DWR released initial allocations for next year’s State Water Project contracts, and based on empty reservoirs, said that everyone would be getting just about nothing. This is a very conservative estimate, and kinda to-be-ignored. They can’t say anything else until they know whether the winter snows are good. There were a whole spate of reactions in the news, with most big water players saying that this is why we should vote ‘yes’ on an $11B bond measure next year. All predictable, but I got curious about this:
A spokeswoman for Zone 7, the water agency for Dublin, Pleasanton and Livermore, said that in a worst-case scenario it could draw on groundwater and possible rationing to weather the lack of storms.
“We can’t sustain this forever,” said
Zone 7 spokeswoman Boni Brewer, whose customers get 80 percent of their water from the Delta. “Long-term, we can’t sustain this. Short-term, were saying that we would be OK.”
First, Australia is in its tenth year of drought this year. Whenever Australians give talks here, the first thing they say is “it just kept going”. Their drought just kept on. I assume that was pretty brutal in years 4-6, but now they look chipper as they call it the new normal. I have no idea whether or how long the current drought will continue. But I want to know what, precisely, would happen to Zone 7 if it did. She says that “long-term, we can’t sustain this.” But a long-term drought is entirely plausible. So what would happen?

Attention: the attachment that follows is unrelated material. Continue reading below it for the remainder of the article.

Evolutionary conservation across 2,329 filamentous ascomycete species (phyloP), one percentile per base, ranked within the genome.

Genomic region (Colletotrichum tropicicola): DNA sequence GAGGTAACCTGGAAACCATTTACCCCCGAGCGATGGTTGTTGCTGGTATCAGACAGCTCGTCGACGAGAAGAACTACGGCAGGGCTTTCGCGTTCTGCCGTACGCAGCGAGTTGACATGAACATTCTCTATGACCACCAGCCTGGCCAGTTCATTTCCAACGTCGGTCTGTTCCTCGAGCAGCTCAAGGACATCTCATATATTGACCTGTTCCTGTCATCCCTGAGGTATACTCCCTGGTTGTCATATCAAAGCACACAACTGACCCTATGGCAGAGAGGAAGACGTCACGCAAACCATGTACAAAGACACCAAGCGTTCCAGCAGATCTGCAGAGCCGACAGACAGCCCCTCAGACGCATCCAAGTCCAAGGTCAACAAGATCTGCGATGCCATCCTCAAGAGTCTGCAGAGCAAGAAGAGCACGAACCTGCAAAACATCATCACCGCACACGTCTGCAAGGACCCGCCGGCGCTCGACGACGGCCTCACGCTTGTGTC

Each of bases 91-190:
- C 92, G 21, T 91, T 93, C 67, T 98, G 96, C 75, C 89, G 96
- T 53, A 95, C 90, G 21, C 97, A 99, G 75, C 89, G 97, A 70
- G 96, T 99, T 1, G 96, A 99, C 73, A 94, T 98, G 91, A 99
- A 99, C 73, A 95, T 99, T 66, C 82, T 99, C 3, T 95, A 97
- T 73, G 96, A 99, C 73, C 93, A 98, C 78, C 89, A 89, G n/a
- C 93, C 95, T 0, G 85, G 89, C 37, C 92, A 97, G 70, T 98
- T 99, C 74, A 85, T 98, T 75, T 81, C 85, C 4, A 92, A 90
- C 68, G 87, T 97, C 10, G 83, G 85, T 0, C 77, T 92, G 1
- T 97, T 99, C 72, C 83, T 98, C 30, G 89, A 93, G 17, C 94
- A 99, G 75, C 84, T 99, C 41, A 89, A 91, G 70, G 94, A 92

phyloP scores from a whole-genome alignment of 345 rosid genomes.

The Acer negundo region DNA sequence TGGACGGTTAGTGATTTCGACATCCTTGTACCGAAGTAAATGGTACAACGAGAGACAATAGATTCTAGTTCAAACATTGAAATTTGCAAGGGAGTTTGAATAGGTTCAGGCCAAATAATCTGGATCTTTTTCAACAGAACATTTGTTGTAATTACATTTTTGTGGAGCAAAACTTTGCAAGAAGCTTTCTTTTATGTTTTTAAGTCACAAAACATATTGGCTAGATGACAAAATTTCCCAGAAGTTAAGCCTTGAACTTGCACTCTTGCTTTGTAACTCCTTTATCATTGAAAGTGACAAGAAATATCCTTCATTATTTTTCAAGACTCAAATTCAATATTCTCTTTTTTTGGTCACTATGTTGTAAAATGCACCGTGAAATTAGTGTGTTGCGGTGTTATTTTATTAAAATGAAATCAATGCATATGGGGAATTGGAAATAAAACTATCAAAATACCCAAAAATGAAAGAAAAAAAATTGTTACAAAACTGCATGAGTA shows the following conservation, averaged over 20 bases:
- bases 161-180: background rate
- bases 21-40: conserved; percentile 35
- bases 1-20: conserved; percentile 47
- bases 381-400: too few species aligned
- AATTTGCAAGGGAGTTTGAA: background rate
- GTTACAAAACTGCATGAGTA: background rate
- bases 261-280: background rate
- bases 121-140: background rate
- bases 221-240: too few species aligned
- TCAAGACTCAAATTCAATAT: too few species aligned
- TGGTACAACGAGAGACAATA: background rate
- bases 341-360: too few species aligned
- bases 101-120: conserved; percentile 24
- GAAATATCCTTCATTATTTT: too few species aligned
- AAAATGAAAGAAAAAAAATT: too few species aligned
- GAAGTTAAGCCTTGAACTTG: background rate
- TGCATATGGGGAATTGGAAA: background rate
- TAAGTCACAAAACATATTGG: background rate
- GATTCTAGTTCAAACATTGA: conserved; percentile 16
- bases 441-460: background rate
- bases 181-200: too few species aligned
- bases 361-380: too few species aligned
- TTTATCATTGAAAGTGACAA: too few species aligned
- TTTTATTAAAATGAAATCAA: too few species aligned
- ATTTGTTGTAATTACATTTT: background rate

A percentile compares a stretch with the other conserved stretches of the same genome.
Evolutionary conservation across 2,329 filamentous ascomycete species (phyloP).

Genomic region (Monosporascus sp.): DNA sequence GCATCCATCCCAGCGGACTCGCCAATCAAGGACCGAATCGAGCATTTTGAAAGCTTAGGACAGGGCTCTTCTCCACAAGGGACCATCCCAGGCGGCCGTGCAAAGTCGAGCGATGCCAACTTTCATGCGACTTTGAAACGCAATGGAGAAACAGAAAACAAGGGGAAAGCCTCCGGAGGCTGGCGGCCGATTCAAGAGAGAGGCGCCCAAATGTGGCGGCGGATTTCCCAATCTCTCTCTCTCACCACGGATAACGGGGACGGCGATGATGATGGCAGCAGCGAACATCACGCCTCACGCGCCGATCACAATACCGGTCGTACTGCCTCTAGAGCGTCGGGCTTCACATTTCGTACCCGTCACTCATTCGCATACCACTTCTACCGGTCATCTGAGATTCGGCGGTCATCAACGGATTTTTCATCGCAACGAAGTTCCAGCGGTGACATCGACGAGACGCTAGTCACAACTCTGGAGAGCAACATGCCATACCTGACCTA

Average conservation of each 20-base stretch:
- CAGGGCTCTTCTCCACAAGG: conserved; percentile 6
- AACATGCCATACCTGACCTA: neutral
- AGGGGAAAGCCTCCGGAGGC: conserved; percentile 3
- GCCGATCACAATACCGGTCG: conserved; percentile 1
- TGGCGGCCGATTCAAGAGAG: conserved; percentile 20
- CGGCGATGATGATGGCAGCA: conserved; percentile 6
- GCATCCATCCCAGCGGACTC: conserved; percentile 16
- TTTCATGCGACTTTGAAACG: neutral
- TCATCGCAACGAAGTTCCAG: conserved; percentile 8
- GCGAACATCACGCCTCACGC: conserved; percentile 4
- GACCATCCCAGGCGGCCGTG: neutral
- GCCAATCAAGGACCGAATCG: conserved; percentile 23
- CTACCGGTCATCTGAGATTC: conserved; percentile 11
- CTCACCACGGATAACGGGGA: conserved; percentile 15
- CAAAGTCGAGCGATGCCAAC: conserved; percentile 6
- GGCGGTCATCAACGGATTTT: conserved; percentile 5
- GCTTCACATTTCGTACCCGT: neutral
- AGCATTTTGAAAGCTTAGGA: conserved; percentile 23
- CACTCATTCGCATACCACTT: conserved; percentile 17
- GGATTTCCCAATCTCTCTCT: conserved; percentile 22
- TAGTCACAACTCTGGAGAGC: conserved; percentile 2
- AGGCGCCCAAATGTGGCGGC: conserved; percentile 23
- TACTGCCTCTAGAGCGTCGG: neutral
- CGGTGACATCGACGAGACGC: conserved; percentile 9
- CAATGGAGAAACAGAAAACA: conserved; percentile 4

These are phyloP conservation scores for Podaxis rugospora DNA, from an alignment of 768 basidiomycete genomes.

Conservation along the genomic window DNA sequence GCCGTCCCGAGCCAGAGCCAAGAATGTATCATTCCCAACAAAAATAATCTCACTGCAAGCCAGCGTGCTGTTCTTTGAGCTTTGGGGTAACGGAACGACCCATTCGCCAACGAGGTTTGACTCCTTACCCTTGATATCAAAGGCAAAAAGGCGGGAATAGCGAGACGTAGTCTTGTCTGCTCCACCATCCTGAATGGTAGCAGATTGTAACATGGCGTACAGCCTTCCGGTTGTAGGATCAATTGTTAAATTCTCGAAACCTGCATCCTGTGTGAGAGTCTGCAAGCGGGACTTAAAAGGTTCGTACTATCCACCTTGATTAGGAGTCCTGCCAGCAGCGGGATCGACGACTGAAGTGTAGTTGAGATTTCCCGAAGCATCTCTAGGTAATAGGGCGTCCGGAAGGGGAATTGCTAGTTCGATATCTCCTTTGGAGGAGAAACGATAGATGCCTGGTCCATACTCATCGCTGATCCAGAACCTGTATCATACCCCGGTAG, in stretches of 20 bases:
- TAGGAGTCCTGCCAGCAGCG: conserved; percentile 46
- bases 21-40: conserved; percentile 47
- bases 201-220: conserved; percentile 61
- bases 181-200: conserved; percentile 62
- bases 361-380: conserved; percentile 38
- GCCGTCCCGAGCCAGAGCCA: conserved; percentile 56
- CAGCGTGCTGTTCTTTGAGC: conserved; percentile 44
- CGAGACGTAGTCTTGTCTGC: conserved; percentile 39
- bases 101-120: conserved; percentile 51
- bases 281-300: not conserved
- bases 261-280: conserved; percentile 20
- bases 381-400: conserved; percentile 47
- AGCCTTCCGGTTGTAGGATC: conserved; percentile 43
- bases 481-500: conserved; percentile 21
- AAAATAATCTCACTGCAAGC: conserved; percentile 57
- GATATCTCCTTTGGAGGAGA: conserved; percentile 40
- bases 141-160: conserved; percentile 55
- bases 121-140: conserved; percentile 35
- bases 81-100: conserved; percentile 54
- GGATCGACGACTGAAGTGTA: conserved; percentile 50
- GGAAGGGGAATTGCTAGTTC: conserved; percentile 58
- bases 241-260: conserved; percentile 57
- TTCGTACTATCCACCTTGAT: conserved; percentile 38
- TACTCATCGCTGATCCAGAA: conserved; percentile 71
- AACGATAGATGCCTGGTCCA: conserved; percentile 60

I assume she means that they can’t supplement with groundwater forever; their aquifers would dry out in some more years of this. Once that happens, if the SWP still can’t offer them much water, what can’t be sustained? Their current rate of new housing starts? The existence of lawns? Any industrial processes in the region? Their current water rates? What exactly am I scared of here? Loss of trappings of a middle class lifestyle? Decreased rates of growth? Dust bowl style evacuations, with Mad Max bandits living in the ruined suburbs?
Presumably there is some level of city in the Zone 7 service area that could be sustained indefinitely without SWP water. The size of that city depends a lot on lifestyle and efficiency (Both. I’m not using efficiency as a euphemism that covers lifestyle changes.). If Zone 7 cannot sustain what they’re doing now without SWP water, what do they intend to do if this drought lasts another ten or twenty years? That isn’t fiction. It is happening now in Australia.